Buzz Aldrin Blasts Off With The USAF Thunderbirds For A Record Flight

The 87-year-old took to an F-16 for a joyride over his old NASA stomping grounds.

Staff Sgt. Jason Couillard—Public Domain

At 87 years old, famed astronaut Buzz Aldrin is still breaking barriers and having a damn good time doing it. The USAF Thunderbirds invited the icon for a ride in their F-16D while they starred in the Melbourne Air & Space Show over the weekend. Aldrin now holds the record of being the oldest person to ever fly with the USAF Flight Demonstration Team. 

Melbourne is located south of Cape Canaveral—where Buzz blasted off to the moon in a Saturn V rocket in 1969 as part of the pioneering Apollo 11 crew. Just a few years earlier he rocketed into orbit as part of Gemini 12 from a launchpad nearby. But before being one of the first humans to execute a spacewalk—and a long one at that—or the second human to step on the moon, Buzz was a USAF fighter pilot, flying 66 missions in F-86 Sabreas over Korea. He also bagged a couple of MiG-15s in the process. 

Buzzaldrin.com

After Korea, Buzz went on to be an gunnery instructor at Nellis AFB and to fly F-100 Super Sabres in Germany before hitting the books for his doctorate. He entered MIT's masters program in aeronautics, and extended his schooling so that he could receive a doctorate of science in aeronautics. His thesis was titled "Line-of-Sight Guidance Techniques for Manned Orbital Rendezvous." The dedication on his thesis stated: "In the hopes that this work may in some way contribute to their exploration of space, this is dedicated to the crew members of this country’s present and future manned space programs. If only I could join them in their exciting endeavors!"

NASA

Obviously Buzz wanted to be part of the space race, but he had never been a test pilot. Still, his theoretical expertise on how to actually make complex spaceflight happen was undeniable and after applying twice, NASA gave him an astronaut slot.

Buzz on the intricacies of docking with another spacecraft:

"Flying a spacecraft is very different than flying a plane. There is no true up or down and the dynamics of orbital flight make maneuvering to dock, or rendezvous, two spaceships very complex. I focused my research on solving the problems of speed and centrifugal energy which lead to an ‘orbital paradox’ – a situation in which a pilot who speeds up to catch another craft in a higher orbit will end up in an even higher orbit, traveling at a slower speed and watching the second craft fly off into the distance.The solution to this paradox is counter intuitive, and required new orbital mechanics and procedures. Later, after joining the NASA astronaut corps, I spent time translating complex orbital mechanics into relatively simple flight plans for my colleagues – they thanked me (with a mixture of respect and sarcasm) with the nickname Dr. Rendezvous."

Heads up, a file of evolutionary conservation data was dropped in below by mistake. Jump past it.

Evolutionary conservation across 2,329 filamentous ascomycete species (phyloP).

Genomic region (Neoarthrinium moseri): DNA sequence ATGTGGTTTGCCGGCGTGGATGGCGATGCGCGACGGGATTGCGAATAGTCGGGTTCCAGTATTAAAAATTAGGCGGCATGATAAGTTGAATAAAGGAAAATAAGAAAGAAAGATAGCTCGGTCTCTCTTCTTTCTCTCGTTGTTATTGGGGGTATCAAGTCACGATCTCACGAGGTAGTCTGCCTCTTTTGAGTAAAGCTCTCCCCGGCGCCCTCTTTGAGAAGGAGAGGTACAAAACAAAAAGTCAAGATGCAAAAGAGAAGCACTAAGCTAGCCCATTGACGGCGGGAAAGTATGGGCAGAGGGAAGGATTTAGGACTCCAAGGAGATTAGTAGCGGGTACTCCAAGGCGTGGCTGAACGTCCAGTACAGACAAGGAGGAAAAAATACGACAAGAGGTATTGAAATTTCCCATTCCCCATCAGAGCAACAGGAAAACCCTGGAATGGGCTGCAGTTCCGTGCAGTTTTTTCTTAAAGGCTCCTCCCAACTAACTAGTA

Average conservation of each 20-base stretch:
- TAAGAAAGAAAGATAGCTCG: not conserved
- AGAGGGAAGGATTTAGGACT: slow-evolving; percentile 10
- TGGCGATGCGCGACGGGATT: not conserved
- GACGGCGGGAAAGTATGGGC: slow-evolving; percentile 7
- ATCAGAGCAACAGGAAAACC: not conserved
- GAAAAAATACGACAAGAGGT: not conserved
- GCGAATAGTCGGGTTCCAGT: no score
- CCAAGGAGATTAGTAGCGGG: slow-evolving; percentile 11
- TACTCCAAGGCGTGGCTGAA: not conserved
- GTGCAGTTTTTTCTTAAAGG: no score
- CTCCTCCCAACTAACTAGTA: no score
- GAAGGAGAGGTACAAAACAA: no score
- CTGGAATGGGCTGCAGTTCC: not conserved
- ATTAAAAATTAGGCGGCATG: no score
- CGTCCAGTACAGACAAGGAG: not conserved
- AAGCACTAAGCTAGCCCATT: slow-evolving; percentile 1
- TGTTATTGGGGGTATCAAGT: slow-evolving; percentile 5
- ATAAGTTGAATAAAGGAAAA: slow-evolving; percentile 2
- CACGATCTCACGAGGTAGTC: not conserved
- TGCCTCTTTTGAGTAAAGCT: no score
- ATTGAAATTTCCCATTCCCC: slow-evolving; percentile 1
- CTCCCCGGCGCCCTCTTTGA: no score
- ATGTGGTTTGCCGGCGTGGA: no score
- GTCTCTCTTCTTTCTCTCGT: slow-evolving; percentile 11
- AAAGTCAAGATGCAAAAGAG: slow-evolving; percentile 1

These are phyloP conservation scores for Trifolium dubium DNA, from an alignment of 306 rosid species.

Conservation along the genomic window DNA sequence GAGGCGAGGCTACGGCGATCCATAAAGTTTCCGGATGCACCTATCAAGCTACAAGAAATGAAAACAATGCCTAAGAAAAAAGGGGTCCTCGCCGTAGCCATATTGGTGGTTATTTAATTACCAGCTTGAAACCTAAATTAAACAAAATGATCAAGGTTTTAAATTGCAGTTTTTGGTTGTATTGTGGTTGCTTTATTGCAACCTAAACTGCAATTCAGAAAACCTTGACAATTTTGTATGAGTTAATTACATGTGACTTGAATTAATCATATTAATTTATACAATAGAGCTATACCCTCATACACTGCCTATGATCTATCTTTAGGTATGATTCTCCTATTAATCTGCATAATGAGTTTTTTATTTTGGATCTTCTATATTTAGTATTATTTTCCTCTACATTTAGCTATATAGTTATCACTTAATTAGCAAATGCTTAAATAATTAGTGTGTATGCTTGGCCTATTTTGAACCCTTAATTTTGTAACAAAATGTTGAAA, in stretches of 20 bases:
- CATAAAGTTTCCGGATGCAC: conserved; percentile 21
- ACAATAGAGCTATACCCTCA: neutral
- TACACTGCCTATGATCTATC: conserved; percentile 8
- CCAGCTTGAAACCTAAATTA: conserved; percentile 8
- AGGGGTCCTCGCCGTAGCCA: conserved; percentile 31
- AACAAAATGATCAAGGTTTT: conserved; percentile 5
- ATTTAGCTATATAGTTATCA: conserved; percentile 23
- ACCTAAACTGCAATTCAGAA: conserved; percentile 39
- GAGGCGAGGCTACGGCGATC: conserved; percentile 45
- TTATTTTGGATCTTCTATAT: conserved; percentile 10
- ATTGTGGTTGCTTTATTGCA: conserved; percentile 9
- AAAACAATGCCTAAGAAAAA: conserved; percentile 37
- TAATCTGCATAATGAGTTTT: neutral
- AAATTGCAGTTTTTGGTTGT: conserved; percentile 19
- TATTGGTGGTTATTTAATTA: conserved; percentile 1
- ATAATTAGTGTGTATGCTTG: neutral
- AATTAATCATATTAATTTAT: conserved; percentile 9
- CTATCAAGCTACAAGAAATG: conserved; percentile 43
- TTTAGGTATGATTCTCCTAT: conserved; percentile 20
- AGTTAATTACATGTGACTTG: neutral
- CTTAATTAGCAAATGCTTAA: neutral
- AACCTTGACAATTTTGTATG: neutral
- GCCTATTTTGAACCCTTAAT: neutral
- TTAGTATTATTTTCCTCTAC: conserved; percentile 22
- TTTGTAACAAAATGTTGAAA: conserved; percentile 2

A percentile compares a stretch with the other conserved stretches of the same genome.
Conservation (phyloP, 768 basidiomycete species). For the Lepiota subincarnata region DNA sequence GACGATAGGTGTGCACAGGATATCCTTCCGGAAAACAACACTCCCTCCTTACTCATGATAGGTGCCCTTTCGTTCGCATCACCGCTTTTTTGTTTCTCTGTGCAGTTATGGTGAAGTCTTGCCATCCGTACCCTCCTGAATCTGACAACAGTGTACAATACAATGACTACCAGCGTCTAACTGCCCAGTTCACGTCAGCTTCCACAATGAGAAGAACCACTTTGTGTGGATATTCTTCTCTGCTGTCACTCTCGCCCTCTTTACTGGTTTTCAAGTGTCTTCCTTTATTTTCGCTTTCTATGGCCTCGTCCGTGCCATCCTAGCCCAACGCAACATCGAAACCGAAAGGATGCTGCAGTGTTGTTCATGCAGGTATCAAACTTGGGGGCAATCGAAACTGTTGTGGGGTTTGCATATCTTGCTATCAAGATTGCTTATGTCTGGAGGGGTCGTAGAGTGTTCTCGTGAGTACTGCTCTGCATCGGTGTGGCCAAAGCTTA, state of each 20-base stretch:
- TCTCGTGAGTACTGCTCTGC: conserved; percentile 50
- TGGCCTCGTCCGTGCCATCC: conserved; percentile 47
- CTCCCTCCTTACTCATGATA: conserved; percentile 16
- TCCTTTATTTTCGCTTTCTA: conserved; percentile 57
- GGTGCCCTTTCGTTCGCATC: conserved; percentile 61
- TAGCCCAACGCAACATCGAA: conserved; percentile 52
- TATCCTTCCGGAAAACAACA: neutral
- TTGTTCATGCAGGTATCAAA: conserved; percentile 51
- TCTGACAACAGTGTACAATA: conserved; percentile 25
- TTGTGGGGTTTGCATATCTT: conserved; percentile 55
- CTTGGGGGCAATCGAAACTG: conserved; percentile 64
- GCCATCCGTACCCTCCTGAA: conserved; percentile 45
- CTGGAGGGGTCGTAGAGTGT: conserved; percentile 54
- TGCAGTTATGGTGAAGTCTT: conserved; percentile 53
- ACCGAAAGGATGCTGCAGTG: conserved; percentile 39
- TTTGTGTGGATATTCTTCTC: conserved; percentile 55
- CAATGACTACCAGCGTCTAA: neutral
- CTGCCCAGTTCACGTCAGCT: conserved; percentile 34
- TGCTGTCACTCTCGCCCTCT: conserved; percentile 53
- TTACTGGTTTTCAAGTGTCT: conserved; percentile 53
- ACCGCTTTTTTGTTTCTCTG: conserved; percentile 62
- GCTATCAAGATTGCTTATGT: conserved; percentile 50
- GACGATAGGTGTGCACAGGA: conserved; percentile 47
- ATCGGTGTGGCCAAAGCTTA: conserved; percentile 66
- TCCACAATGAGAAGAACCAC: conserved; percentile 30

NASA

Buzz heading out on a space walk on his Gemini 12 mission.

Buzz has gone on to many other adventures following his career as an astronaut. He has dove in a tiny submersible to explore the wreckage of the Titanic, swum with sharks, was a model in NYC Fashion Week and was recently exploring the South Pole, among many other endeavors. He even was a used car salesman in Beverly Hills following his retirement—a grand adventure in itself. Above all else, Aldrin has been an incredibly outspoken and passionate advocate for a manned mission to Mars. 

NASA

Buzz Aldrin was programming computers nearly 60 years ago and has been no stranger to technology since. 

So basically if anyone deserves to be honored by the Thunderbirds, it's this guy. 

The flight was not just some celebrity incentive ride, it featured a formation flight over nearby Kennedy Space Center, including Launchpad 39A where Apollo 11, with Aldrin onboard, headed to the moon nearly 50 years ago. Check out the awesome images below of the fight:

USAF Thunderbirds
USAF Thunderbirds

Who knows what is going on with the "shuttle" over at the Shuttle Landing Facility?

USAF Thunderbirds
USAF Thunderbirds
USAF Thunderbirds
USAF Thunderbirds
USAF Thunderbirds
USAF Thunderbirds

You will notice the USAF Fighter Weapons School patch on Buzz's left arm. After Korea he returned to Nellis AFB as a instructor at the Aircraft Gunnery School, which was an early progenitor of the elite USAF Fighter Weapons school that was established in 1965. 

Upon landing, the crowd supposedly gave Buzz a massive round of applause. And rightfully so. The harsh reality is that our space faring legends are disappearing at an alarming rate. I have had to write two articles (here and here) in less than a year saying goodbye to two of these iconic explorers. That is why it's so great to see Edwin Aldrin strapping on a Viper for a high-speed joyride over low his old stomping grounds. 

I mean they don't call him "Buzz" for nothing.

Contact the author: Tyler@thedrive.com